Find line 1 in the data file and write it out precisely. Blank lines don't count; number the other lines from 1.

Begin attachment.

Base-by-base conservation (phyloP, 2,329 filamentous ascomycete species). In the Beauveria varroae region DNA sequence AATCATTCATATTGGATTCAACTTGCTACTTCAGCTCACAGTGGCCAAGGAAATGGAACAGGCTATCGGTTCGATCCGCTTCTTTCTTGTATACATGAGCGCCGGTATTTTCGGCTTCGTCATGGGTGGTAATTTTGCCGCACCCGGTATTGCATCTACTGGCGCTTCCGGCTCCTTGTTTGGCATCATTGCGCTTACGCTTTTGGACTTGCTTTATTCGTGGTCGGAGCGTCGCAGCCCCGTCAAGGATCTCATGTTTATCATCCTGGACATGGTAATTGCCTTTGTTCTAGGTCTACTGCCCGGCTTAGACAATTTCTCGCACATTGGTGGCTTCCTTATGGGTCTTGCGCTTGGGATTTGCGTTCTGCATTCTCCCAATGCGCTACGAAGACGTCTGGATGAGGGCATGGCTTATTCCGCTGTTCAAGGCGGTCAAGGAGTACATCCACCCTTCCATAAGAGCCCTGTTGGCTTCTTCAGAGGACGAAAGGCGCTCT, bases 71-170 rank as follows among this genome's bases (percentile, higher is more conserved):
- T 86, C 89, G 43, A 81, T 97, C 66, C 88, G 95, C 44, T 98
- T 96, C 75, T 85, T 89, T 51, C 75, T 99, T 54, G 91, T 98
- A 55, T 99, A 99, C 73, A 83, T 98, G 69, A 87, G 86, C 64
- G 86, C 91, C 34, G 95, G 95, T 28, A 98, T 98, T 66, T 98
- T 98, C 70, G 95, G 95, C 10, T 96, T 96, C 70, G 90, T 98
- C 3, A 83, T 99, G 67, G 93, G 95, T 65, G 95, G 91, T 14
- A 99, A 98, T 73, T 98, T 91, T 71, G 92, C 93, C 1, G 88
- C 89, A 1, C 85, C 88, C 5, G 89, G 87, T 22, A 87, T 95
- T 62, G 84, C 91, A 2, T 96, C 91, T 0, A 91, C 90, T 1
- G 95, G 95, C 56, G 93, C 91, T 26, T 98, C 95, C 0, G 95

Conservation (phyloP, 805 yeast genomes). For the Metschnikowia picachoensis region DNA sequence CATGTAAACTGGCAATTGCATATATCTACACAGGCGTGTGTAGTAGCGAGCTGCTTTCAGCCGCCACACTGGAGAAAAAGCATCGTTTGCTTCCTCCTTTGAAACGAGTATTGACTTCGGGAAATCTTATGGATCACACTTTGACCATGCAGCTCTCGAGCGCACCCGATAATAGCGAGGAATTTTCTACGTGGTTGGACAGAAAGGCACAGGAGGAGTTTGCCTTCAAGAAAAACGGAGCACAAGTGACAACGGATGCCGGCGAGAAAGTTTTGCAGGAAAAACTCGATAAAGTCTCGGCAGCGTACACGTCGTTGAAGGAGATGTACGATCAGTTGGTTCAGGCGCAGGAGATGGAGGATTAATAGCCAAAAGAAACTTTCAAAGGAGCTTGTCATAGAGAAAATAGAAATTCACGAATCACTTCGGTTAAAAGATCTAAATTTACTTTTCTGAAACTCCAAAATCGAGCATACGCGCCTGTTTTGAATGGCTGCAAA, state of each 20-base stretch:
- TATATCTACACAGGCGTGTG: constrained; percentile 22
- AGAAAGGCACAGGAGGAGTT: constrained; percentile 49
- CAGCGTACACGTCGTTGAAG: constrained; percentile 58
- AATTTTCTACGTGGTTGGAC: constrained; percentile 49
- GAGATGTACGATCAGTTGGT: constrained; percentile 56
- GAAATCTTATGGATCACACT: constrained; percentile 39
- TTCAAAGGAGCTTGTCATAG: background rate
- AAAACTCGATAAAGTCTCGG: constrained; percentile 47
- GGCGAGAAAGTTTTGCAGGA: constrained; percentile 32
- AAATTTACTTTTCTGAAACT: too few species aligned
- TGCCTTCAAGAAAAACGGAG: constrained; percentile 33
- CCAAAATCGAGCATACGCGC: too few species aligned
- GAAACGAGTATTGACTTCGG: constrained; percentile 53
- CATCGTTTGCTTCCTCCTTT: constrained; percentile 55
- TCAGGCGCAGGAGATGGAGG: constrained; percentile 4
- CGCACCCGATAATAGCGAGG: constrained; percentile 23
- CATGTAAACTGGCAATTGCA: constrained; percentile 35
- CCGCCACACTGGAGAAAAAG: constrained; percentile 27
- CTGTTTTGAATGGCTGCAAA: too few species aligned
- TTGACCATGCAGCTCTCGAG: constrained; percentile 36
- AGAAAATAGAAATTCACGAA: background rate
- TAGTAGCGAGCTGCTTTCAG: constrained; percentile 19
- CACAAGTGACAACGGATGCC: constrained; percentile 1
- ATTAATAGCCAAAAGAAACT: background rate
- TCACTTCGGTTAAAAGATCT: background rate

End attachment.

Base-by-base conservation (phyloP, 2,329 filamentous ascomycete species). In the Beauveria varroae region DNA sequence AATCATTCATATTGGATTCAACTTGCTACTTCAGCTCACAGTGGCCAAGGAAATGGAACAGGCTATCGGTTCGATCCGCTTCTTTCTTGTATACATGAGCGCCGGTATTTTCGGCTTCGTCATGGGTGGTAATTTTGCCGCACCCGGTATTGCATCTACTGGCGCTTCCGGCTCCTTGTTTGGCATCATTGCGCTTACGCTTTTGGACTTGCTTTATTCGTGGTCGGAGCGTCGCAGCCCCGTCAAGGATCTCATGTTTATCATCCTGGACATGGTAATTGCCTTTGTTCTAGGTCTACTGCCCGGCTTAGACAATTTCTCGCACATTGGTGGCTTCCTTATGGGTCTTGCGCTTGGGATTTGCGTTCTGCATTCTCCCAATGCGCTACGAAGACGTCTGGATGAGGGCATGGCTTATTCCGCTGTTCAAGGCGGTCAAGGAGTACATCCACCCTTCCATAAGAGCCCTGTTGGCTTCTTCAGAGGACGAAAGGCGCTCT, bases 71-170 rank as follows among this genome's bases (percentile, higher is more conserved):